My recommendation is that after you’ve set up the camera and lighting equipment, you should mark a spot on the floor where the model will stand. This makes it easy for everyone (photographer and model) to visually see the focus point and posing point. Also, I recommend using a wider-angle lens than you normally would. I found a couple of times that sometimes my subjects were slightly out of the frame. Remember that since you are using the iPad to snap the photos, you won’t be recomposing in the camera each time.
|The photos for this test were taken on location at a garage. Here, you can see the kids taking photos using the iPad. The camera (Nikon D700) is tethered to my laptop which is hidden behind the softbox.|
The screen on the iPad doesn’t show a live view of the scene, but rather you see the images on the iPad after taking the photo. Once you’ve taken the image, the file transfers via USB cable to Capture One Pro on your laptop. Then, the iPad accesses the file via the wireless network so you can see it on the iPad screen. Once the file has loaded to the iPad, you can easily pinch-zoom in and out to check lighting, focus, and composition. The iPad is truly an amazing chimping tool.
In fact, using the iPad to chimp (view) your photos introduces an entirely new “problem” when shooting. Since the iPad has such a beautiful interface, you can’t help but look at your images on the big screen. Many times I found myself zooming in/out rather than taking photographs of my model on the other side of the lens. To be honest, it is quite distracting the first time you use the iPad for photography. You really have to train yourself to keep your mental focus on the subject, take your photographs, then look at them after the poses are finished.
The big advantage of using the iPad in the studio of course is the immense collaboration that takes place between all the people on the set. In my case, I was working with a bunch of children and parents during my test of the technology. Most of the kids hadn’t ever posed before and needed a lot of direction for how to hold their hands, tilt their head, etc. Using the iPad to show what they just did and then suggest alternatives was incredibly helpful. In the studio, everyone flocks to the iPad like moths to a flame. There’s always a crowd around the device and everyone wants to hold it. This is true for adults, kids or the photographer!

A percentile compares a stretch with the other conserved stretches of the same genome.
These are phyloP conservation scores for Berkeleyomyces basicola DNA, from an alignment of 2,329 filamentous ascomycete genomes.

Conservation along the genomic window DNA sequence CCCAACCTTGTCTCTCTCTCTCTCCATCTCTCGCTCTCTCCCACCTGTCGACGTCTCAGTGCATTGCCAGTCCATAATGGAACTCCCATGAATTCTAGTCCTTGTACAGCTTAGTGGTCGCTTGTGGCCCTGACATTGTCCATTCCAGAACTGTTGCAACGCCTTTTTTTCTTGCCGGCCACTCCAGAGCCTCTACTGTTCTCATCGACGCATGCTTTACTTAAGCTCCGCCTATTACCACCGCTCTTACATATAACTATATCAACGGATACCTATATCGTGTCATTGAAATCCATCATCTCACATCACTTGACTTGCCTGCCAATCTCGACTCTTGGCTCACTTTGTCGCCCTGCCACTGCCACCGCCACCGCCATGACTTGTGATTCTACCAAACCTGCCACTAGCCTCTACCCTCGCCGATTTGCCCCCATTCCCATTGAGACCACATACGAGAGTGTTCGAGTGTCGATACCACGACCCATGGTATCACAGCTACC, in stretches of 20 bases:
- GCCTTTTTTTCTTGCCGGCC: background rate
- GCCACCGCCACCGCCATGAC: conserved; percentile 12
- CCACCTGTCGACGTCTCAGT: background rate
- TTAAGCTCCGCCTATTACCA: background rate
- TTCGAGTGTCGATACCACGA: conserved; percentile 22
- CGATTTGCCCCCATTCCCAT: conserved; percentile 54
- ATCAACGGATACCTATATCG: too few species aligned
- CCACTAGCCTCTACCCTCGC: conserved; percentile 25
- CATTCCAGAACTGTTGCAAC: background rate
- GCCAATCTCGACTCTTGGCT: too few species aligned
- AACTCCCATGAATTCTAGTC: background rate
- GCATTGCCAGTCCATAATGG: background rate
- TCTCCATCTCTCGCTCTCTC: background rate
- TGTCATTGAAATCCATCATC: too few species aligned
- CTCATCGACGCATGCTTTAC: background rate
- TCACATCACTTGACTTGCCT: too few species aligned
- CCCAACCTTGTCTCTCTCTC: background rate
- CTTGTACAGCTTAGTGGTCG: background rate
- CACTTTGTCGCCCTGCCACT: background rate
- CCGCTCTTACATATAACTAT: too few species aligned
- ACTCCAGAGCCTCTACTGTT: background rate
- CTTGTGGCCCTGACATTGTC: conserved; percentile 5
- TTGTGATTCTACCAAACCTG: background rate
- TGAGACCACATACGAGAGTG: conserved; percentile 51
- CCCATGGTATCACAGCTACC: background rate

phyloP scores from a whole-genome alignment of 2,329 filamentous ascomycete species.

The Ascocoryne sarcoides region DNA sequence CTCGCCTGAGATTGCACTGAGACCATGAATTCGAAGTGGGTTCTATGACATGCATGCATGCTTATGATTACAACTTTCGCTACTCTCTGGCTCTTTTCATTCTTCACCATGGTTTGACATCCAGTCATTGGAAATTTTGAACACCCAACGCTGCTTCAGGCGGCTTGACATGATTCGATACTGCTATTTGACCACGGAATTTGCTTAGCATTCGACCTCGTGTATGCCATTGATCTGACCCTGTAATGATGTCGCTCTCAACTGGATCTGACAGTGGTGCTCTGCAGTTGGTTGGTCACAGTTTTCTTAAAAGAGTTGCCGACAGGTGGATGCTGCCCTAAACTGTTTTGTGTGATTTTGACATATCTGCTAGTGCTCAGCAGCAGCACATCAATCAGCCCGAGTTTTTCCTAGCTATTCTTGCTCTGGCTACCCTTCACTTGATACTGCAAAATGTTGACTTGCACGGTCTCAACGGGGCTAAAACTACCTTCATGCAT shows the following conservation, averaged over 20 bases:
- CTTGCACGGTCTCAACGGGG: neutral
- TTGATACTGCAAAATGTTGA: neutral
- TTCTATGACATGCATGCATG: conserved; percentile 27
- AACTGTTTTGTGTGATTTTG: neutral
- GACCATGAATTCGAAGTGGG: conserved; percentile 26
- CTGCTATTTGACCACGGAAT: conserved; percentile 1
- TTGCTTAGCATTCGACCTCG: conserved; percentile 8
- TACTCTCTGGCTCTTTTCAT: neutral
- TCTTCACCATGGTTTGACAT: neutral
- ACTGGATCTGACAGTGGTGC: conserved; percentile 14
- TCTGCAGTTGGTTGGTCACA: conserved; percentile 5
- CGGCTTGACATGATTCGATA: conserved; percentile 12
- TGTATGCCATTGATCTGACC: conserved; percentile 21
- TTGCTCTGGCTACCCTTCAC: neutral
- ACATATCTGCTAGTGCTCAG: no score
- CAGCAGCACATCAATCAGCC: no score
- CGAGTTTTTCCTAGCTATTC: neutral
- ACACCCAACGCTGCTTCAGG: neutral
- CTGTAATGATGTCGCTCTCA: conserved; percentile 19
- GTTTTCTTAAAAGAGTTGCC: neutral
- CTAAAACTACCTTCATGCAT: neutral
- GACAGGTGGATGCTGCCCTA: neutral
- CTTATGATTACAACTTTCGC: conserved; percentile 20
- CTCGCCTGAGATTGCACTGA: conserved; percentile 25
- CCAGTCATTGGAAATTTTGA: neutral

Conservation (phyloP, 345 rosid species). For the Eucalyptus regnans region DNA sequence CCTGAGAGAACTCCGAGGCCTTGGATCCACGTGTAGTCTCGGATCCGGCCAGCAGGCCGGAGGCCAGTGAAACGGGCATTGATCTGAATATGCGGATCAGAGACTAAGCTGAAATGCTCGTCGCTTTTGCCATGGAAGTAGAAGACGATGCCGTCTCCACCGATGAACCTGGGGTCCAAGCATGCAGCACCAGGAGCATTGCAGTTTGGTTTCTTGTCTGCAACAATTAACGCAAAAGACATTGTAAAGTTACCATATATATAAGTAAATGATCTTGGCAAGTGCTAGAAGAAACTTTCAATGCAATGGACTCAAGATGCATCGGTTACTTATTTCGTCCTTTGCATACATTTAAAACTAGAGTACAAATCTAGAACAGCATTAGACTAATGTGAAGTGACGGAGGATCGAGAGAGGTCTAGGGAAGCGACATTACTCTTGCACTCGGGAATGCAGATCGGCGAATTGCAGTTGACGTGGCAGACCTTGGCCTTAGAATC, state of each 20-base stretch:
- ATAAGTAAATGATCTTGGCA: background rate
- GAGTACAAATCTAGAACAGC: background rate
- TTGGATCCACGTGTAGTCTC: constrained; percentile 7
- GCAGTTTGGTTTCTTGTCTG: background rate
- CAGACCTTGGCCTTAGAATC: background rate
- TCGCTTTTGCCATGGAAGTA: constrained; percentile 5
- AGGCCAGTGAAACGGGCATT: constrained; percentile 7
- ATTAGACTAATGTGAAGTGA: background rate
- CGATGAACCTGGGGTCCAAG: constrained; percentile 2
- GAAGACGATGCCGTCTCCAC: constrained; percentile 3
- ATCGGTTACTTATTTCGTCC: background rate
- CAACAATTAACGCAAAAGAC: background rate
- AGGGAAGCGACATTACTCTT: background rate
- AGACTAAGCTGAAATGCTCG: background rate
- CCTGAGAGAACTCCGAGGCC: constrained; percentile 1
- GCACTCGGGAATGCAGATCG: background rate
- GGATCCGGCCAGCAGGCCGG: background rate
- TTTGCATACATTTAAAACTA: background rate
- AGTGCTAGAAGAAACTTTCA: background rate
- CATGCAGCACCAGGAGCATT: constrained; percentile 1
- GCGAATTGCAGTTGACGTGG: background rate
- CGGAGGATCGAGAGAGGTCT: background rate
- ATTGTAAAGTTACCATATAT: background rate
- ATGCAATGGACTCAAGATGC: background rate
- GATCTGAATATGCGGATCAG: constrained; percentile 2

|This is the Capture One Pro screen from the main host computer. On the right side are the images, previews, etc. On the left are the settings for the capture folder, camera controls and image server.|
A few times during the shoot the iPad didn’t respond to input and I had to disconnect from the server and reconnect. This process took a couple minutes to sort out and slowed down the flow and energy in the studio. My hope is that reliability with improve so that the entire process is seamless. However, as you all know, anytime you work with wireless networks, you run the risk of a disconnection every once in a while.
Even with a few glitches during my real world testing, I loved using the new version of Capture Pilot. It added an entirely new dimension to my shooting and greatly enhanced the interaction between the models and the photographer. I found Capture Pilot with camera control to be a useful working tool in the studio. Being able to adjust the major functions of the camera directly from the iPad screen is a great technology and having the benefit of the large iPad image review was extremely helpful when judging critical focus and composition.
Capture Pilot integrates with most of the current digital cameras on the market today including the Nikon D3 series, D700, D7000, D300/D300s, etc. Of course, it also integrates with Canon, Phase One, Leaf and Mamiya cameras.
You can buy Capture Pilot here:
Price is $14.99.
(Mike Hagen is Director of the Nikonians Academy (www.nikoniansacademy.com). He also runs his own professional photography business Out There Images (www.outthereimages.com/blog).
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